A Trump administration appointee is refusing to sign a letter allowing President-elect Joe Biden’s transition team to formally begin its work this week, in another sign the incumbent president has not acknowledged Biden’s victory and could disrupt the transfer of power.
The administrator of the General Services Administration, the low-profile agency in charge of federal buildings, has a little-known role when a new president is elected: to sign paperwork officially turning over millions of dollars, as well as give access to government officials, office space in agencies and equipment authorized for the taxpayer-funded transition teams of the winner.
It amounts to a formal declaration by the federal government, outside of the media, of the winner of the presidential race.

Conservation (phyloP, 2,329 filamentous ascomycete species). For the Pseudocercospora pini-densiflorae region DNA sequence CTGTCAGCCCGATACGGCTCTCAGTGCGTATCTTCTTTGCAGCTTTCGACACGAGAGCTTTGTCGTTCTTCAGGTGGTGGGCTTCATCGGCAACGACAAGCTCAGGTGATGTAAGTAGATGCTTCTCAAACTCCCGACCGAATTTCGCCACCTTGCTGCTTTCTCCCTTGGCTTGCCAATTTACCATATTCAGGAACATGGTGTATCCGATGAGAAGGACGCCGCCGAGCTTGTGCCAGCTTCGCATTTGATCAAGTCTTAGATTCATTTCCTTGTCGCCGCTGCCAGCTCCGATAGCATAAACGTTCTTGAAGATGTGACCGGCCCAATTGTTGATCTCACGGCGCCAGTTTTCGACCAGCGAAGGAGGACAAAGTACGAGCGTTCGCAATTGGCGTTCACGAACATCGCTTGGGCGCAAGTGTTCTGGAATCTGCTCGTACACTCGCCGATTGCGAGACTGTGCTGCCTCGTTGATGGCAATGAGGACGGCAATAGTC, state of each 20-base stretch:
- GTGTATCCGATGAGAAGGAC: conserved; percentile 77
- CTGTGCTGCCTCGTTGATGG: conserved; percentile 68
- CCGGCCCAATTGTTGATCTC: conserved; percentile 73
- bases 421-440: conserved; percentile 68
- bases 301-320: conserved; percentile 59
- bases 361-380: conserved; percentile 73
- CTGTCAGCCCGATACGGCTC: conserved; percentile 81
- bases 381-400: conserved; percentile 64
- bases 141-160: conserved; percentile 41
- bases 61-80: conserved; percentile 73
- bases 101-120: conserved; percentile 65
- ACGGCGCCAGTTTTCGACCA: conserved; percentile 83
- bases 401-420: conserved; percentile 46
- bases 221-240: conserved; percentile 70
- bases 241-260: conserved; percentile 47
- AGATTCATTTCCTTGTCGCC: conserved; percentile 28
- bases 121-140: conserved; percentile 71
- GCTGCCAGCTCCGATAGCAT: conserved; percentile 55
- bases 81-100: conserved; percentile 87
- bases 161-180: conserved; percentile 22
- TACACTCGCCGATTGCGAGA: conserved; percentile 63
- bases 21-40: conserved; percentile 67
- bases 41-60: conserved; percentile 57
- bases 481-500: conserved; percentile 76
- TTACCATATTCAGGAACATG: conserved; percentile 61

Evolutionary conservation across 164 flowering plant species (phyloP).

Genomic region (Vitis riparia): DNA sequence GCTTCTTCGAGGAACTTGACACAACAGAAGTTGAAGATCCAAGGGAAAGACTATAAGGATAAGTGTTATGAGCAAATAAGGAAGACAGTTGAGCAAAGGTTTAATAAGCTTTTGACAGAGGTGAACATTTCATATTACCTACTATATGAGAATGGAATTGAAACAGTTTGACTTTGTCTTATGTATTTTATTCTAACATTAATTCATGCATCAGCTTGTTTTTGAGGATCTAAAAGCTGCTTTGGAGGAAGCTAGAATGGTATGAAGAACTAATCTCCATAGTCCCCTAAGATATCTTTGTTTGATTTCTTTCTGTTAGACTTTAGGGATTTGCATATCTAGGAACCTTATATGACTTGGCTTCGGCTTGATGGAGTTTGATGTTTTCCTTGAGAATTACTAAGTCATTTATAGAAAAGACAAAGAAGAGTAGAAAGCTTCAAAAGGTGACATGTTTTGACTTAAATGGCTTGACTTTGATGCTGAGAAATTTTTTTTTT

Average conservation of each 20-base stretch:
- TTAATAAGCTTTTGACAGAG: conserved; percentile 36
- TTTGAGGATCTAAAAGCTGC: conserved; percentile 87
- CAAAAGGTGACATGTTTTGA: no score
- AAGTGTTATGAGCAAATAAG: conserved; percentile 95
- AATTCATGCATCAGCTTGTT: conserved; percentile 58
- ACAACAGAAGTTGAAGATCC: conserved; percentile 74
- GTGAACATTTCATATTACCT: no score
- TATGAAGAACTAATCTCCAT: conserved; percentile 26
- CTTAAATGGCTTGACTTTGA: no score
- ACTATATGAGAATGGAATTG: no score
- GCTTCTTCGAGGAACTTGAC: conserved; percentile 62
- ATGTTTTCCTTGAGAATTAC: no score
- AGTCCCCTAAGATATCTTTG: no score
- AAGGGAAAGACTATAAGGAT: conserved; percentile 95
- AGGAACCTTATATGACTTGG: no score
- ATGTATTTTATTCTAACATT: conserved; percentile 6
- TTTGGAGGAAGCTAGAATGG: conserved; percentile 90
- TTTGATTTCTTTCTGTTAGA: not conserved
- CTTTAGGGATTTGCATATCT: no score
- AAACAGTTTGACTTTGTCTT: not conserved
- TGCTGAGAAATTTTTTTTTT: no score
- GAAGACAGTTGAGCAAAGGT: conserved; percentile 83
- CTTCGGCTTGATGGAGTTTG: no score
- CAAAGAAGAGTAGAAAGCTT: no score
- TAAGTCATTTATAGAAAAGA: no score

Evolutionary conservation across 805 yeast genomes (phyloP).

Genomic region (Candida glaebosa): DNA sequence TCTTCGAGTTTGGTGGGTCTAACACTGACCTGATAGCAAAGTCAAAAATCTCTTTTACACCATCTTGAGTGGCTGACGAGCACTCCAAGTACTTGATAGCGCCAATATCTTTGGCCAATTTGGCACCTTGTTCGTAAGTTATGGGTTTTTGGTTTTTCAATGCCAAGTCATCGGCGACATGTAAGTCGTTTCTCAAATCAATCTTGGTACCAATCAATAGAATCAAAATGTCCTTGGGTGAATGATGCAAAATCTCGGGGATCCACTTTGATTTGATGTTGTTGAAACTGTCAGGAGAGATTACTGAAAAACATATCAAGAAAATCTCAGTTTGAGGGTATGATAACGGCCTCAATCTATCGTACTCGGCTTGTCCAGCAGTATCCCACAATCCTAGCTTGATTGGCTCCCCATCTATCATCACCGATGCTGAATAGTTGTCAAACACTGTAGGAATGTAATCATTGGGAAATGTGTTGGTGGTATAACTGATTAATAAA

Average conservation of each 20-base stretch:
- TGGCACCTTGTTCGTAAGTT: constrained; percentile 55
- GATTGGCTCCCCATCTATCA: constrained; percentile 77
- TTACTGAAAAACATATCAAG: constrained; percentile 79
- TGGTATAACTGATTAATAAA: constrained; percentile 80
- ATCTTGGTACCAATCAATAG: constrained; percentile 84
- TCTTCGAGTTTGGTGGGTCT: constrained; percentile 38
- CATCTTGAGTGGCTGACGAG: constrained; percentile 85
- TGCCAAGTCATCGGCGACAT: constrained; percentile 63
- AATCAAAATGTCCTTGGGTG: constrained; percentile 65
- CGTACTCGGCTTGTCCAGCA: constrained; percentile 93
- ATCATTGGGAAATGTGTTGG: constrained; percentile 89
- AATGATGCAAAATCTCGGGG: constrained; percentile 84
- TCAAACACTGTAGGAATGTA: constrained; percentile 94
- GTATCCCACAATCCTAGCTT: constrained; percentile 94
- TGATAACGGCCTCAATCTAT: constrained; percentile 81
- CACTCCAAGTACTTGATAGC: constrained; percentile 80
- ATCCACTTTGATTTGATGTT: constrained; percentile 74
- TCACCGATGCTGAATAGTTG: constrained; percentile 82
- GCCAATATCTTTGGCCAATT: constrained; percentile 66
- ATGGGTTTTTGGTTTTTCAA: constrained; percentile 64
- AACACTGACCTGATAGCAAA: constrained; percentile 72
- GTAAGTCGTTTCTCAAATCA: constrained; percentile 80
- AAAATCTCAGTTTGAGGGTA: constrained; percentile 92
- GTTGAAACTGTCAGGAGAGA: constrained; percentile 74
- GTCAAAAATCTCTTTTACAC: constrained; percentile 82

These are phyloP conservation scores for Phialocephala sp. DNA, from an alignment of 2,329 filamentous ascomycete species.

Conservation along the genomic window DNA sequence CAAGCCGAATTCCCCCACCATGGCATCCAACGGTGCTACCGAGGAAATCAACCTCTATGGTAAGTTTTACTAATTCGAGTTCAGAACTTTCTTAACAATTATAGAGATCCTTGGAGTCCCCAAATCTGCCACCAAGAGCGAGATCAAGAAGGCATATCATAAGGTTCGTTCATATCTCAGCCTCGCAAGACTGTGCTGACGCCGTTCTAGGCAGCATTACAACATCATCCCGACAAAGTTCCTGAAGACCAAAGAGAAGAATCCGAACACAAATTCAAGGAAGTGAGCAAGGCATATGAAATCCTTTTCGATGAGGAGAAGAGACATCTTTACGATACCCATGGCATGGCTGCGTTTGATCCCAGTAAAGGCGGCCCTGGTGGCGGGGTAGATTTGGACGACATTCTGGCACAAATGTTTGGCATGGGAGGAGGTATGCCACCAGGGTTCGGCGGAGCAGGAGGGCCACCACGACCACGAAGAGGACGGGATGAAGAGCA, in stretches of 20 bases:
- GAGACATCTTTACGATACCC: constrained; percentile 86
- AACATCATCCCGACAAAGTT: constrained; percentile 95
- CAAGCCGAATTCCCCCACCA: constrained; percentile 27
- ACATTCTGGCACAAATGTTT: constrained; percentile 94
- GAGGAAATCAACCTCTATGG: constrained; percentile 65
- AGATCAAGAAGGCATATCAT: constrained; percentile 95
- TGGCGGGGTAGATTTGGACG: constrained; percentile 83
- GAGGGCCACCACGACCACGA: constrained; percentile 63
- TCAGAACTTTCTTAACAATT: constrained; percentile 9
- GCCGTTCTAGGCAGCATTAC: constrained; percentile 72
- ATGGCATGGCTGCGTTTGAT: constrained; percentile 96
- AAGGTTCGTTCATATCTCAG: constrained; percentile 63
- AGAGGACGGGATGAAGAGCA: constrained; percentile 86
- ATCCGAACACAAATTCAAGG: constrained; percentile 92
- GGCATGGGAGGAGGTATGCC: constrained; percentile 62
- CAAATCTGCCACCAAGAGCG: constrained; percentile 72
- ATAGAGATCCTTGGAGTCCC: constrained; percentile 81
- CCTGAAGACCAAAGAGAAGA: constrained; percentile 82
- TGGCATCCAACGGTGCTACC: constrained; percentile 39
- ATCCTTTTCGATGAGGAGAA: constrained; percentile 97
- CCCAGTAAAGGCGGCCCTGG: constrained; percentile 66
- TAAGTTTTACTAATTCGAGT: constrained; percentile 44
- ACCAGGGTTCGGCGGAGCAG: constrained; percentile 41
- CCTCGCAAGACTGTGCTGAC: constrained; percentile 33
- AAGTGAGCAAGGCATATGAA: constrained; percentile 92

But by Sunday evening, almost 36 hours after media outlets projected Biden as the winner, GSA Administrator Emily Murphy had written no such letter. And the Trump administration, in keeping with the president’s failure to concede the election, has no immediate plans to sign one. This could lead to the first transition delay in modern history, except in 2000, when the Supreme Court decided a recount dispute between Al Gore and George W. Bush in December.
“An ascertainment has not yet been made,” Pamela Pennington, a spokeswoman for GSA, said in an email, “and its Administrator will continue to abide by, and fulfill, all requirements under the law.”
The GSA statement left experts on federal transitions to wonder when the White House expects the handoff from one administration to the next to begin — when the president has exhausted his legal avenues to fight the results, or the formal vote of the electoral college on Dec. 14? There are 74 days, as of Sunday, until the Biden inauguration on Jan. 20.